Display devices that require higher resolution are typically greater than 300 pixels-per-inch and call for a change at the transistor level to a higher mobility material. Click here to learn more about current smartphone resolution and where it's headed. In order to accommodate more pixels for higher resolution, traditional amorphous silicon (a-Si)-based transistors can be made smaller but have to compensate by using more power to maintain picture quality ultimately leaving less power dedicated to battery life. I can't think of anyone on the planet who wants to sacrifice battery life. Fortunately, we have a solution! Metal oxide (MoX) and low temperature polysilicon (LTPS) -based transistors can scale down the...
Have you ever watched Jennifer Aniston making a call on her mobile phone on the show, Friends? It is the size of a breadbasket! Clearly the mobile phone world has changed, but where do we go from here?
This year is an important and exciting year for the display industry. The leading display companies including BOE Technology Group, Co. are responding to strong consumer demand for next-generation televisions and mobile devices which require higher performance, longer battery life and thinner form factors. The leading display makers are also responding to inflection points in their product roadmaps as new materials and technologies such as metal oxide and large area low temperature poly-silicon (LTPS) are required in the manufacturing of faster and smaller thin film transistors.
Why is a smartphone like a hummingbird? Neither can go more than a few hours without refueling, or bad things happen. (If you answered that smartphone owners are often forced to flutter around looking for a power outlet, I’ll accept that, too.)
Do you know where the power goes? As the graphic shows, around half your battery is spent on the display alone. And of that, the vast majority is used simply to power the backlight that all LCDs need. (The situation for AMOLED displays is similar, but for different reasons. That’s a subject for a future blog.)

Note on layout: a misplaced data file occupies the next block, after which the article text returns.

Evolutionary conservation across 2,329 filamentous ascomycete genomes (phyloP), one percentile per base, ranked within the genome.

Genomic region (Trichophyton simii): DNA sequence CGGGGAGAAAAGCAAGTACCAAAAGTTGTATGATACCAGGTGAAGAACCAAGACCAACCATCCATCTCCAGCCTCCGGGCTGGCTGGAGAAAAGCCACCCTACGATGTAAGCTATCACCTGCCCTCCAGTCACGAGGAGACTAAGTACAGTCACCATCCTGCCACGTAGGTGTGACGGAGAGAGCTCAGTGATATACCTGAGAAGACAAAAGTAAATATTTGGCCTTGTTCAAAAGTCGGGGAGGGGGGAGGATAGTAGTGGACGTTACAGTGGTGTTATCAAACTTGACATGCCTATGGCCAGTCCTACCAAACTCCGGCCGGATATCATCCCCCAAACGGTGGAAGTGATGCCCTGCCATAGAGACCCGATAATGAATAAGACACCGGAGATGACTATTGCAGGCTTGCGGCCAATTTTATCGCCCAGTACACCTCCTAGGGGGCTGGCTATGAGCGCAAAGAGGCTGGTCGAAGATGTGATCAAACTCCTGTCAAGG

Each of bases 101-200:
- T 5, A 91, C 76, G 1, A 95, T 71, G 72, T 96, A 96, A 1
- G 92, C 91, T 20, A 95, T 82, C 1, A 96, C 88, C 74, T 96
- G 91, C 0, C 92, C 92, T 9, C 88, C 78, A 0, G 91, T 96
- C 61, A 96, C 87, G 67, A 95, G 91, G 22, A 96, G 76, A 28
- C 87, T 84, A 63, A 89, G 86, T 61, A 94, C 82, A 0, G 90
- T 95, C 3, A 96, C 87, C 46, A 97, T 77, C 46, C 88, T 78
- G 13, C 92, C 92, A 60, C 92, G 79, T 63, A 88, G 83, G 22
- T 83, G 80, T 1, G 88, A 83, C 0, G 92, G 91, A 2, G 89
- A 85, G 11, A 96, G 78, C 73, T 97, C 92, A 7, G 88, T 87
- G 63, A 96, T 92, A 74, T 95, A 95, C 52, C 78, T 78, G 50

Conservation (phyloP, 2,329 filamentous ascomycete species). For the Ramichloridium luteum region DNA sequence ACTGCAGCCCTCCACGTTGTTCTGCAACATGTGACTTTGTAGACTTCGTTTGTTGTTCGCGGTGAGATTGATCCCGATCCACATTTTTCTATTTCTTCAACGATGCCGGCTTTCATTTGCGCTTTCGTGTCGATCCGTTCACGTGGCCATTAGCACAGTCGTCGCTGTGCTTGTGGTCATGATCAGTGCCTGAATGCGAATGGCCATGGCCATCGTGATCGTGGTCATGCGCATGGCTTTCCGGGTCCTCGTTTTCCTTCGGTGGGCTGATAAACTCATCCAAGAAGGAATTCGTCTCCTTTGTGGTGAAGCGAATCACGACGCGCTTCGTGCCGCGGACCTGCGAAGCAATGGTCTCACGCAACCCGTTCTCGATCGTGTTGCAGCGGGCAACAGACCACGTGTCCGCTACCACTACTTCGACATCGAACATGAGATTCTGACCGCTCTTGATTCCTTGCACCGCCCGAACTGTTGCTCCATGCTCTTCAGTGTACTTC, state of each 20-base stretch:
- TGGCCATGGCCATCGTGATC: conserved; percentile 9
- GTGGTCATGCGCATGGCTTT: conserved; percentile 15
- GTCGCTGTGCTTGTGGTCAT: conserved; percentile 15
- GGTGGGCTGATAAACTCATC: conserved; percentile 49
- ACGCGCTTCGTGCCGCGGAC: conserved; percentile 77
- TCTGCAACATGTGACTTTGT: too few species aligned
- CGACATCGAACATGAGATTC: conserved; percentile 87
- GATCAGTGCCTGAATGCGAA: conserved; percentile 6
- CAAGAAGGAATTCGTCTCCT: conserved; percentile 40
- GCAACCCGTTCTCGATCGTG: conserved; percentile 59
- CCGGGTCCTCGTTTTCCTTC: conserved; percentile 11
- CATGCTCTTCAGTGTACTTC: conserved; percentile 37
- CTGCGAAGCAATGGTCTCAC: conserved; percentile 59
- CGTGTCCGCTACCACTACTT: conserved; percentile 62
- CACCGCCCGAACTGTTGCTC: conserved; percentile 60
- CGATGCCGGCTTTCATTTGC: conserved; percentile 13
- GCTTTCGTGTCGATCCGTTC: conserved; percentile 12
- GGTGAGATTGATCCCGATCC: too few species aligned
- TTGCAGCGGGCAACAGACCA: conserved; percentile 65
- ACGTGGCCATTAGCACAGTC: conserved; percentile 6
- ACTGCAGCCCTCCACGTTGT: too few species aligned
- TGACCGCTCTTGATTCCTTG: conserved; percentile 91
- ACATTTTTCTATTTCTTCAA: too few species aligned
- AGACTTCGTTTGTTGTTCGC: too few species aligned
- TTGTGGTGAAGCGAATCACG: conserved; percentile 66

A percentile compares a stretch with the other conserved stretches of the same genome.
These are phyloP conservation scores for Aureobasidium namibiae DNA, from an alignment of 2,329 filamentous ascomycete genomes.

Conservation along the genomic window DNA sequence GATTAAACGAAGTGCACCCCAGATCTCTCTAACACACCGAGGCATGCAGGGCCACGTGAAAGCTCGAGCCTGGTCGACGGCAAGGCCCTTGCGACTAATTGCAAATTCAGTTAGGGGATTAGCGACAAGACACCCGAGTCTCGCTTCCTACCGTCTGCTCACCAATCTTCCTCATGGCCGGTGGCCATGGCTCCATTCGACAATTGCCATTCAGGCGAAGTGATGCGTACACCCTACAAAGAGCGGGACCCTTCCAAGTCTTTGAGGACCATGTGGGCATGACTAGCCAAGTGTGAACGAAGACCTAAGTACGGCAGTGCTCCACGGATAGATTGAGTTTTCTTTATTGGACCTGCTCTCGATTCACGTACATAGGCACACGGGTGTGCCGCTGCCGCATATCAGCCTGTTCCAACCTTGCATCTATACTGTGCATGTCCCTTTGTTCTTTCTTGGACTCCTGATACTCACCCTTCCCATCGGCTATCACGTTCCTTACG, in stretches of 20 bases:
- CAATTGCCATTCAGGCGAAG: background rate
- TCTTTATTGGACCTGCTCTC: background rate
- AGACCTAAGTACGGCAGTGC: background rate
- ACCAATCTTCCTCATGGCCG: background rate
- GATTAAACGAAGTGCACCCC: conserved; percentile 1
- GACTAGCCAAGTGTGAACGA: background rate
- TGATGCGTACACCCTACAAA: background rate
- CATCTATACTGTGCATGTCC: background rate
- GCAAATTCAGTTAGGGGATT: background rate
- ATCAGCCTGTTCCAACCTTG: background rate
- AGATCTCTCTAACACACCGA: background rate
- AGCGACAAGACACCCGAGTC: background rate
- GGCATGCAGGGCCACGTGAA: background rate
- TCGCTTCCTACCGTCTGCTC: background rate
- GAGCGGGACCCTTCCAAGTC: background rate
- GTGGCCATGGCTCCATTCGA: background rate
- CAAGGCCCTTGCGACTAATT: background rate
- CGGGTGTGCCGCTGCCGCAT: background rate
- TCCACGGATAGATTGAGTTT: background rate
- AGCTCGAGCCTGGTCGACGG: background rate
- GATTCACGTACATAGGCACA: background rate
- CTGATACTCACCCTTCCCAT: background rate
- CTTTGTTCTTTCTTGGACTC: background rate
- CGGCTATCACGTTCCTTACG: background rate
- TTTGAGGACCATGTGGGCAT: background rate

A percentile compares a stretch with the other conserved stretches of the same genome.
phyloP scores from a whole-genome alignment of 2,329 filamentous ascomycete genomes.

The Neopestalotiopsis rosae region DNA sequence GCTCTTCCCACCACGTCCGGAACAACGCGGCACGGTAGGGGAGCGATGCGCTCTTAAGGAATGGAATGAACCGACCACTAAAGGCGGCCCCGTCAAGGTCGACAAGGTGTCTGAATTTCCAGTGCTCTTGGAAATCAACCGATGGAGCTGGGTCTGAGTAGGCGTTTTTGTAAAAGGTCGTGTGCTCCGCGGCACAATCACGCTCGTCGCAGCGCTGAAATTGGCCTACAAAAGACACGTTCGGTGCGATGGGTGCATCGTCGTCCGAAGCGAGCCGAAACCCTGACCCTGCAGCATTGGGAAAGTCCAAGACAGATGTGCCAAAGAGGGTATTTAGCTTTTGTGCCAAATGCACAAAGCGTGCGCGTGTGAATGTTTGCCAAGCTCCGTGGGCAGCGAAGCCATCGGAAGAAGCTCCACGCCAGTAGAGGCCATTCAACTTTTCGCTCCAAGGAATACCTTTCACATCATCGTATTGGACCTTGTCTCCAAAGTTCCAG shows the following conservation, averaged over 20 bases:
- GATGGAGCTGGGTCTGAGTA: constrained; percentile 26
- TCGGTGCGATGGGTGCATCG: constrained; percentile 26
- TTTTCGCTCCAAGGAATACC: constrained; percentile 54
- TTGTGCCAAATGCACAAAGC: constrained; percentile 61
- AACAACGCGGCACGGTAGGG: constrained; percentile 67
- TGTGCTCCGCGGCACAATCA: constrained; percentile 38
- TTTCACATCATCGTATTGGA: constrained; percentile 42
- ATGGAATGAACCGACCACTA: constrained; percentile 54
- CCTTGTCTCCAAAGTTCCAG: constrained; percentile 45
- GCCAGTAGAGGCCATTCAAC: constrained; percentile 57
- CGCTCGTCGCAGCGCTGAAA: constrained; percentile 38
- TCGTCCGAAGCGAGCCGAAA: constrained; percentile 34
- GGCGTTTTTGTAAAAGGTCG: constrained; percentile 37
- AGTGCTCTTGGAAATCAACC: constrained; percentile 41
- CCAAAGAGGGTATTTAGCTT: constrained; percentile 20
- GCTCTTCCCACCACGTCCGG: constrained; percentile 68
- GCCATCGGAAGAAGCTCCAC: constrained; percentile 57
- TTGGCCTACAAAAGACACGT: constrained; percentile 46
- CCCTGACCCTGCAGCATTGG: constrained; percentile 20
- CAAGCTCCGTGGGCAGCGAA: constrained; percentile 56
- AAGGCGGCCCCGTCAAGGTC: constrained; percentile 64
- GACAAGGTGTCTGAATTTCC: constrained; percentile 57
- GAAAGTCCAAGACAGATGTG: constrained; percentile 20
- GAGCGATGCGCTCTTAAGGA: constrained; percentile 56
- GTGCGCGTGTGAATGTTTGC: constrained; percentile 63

Clearly, improving the power efficiency of the display is a powerful way to improve...
[Updated February 13, 3013 because metal oxide backplane technology has improved since the original post was published. See question 7.]
There has been a huge amount of interest and discussion around new LCDbackplane technologies, particularly about metal oxide. Following on from my first post on the subject last week, I thought it might be useful to answers some of the questions I’ve been hearing most often.
The display industry is in the middle of one of the most significant technical transitions of the last 20 years and it is also mostly invisible to the average consumer. It has all to do with the advances taking place in transistors – the electronic switches that control the display’s picture, providing clarity and crisp imagery.
Every pixel on your LCD screen is turned on or off by a transistor. The complete array of pixel transistors is known as a backplane, as you can see in the graphic. Clearly, the performance of the backplane directly affects the quality of the display for your TV, smartphones and tablet PCs. How fast the switch can be turned on and off refers to the refresh rate and the total number of pixels on the screen equals picture resolution.